The Navajo (Dine) are among the most numerous Native American people, and the Navajo Reservation covers over 27,000 square miles in the states of New Mexico, Arizona, and Utah. The Navajo are a good and honorable people with a long and noble history.For the past 50 years, there have been many efforts to bring the Gospel to the Navajo. In the late 1950's missionaries of the Churches of Christ came to the Navajo lands to share the story of Jesus with the native peoples. They met with some limited success, and there were few baptisms. However, the missionaries soon stumbled across an important work that had to be done. Increasingly, their time was spent caring for children left with them by families who could not care for them. This service led to the establishment of the Manuelito Navajo Children's Home, located to the west of Gallup, New Mexico. The Home became the first permanent establishment of the Churches of Christ on the Navajo Reservation.
Today, there are nine congregations of the Churches of Christ meeting at various places on the Reservation. Increasingly, these churches are being led by the Navajo, themselves. Navajo men like Edison Gruber, Ben Begay, Phillip James, Larry Johnson, Andrew Nathaniel and Tarry Laurence have become effective preachers of the Gospel and are reaching their people with the love of Jesus. Other Navajo men are studying and preparing to engage in a life of ministry. The work of evangelizing the Navajo is slow, but does meet with results. It is a work that is well worth the time, effort and resources that must be expended.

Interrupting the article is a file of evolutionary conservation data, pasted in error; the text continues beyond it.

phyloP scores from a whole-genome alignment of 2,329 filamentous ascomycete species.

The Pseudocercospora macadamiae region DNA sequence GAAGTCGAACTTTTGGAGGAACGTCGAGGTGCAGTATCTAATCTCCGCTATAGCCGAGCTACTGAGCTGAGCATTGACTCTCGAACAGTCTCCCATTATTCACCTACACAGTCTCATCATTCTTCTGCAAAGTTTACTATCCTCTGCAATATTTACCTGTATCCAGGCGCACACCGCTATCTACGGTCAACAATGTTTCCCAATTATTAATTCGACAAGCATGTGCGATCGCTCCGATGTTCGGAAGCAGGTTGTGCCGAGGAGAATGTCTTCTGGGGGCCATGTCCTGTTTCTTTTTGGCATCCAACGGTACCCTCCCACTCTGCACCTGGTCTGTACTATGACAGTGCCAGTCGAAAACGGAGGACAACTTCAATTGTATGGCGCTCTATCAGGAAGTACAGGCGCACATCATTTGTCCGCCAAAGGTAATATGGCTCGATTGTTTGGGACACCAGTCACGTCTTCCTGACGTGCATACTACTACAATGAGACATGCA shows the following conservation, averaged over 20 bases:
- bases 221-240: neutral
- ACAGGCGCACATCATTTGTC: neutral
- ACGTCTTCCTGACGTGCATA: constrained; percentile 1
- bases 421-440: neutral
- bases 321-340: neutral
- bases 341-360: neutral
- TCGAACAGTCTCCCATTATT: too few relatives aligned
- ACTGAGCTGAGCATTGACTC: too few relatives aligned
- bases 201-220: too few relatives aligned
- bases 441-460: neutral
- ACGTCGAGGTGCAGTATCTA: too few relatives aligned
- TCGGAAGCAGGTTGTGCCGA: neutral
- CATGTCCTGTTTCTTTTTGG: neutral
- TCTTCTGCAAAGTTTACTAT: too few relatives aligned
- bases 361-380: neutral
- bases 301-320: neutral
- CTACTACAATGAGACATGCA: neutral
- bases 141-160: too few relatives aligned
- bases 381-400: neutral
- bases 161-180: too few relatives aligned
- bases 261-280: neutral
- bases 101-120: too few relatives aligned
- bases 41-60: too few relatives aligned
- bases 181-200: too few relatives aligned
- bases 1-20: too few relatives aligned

The church that meets at Hogback, New Mexico is the oldest of the Navajo churches. Soon after the establishment of the Manuelito Navajo Children's Home, a preaching school was begun at Waterflow, New Mexico (on the east side of the Hogback mountain). This school would provide housing and training for young Navajo men, with the aim of developing native preachers among the Navajo. Two teenagers from M.N.C.H. were the first students at the Hogback mission. By the early 1970's the school had evolved into a congregation. The Hogback church remains strong today. Phillip James serves as minister for the Hogback Church of Christ.
The mission at Hogback inspired the establishment of churches at Shiprock, New Mexico; at Kayenta, Arizona; at Kinlichee, Arizona; at Tuba City, Arizona; at Montezuma Creek, Utah; at Ft. Defiance, Arizona; at Many Farms, Arizona; and at Crownpoint, New Mexico. Many of these churches were planted by groups that had come from Texas, Oklahoma, Arkansas, and other states to conduct Vacation Bible Schools and Gospel Meetings on the Reservation. Churches in Farmington, Albuquerque, Colorado Springs, Dallas, Fort Worth, Phoenix and other cities have been instrumental in the establishment of churches among the Navajo people